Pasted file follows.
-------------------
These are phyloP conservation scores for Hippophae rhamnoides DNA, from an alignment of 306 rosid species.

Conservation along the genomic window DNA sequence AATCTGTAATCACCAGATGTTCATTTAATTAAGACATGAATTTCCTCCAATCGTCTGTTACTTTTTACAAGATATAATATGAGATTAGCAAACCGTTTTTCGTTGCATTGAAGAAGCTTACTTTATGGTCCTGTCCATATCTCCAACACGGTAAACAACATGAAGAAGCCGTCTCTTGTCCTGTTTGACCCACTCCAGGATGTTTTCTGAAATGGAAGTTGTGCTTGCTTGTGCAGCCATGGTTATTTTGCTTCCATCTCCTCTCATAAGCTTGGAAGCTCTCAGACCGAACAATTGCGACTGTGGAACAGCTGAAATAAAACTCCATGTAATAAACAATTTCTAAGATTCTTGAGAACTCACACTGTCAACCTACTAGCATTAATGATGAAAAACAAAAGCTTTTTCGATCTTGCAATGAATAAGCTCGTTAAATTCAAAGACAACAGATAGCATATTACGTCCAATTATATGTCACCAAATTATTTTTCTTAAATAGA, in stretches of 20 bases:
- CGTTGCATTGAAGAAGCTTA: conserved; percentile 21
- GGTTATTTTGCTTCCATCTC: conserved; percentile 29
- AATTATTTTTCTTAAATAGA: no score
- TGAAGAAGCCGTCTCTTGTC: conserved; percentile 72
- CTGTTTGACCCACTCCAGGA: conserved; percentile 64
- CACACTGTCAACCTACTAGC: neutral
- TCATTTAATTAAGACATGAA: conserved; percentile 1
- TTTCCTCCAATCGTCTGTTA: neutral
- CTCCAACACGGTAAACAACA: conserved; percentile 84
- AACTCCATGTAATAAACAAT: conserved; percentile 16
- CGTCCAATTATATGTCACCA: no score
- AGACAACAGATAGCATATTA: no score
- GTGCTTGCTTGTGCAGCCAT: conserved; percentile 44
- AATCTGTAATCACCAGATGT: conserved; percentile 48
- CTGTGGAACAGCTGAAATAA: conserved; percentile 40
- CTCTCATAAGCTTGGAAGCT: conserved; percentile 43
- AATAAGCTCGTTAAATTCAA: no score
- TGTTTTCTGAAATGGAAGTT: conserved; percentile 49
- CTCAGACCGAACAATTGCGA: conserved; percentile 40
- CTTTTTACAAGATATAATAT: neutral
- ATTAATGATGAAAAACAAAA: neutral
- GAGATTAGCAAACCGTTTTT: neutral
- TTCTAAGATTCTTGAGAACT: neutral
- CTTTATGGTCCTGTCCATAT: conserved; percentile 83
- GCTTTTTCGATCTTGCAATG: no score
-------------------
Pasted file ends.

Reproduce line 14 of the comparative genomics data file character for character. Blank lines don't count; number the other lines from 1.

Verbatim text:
- AGACAACAGATAGCATATTA: no score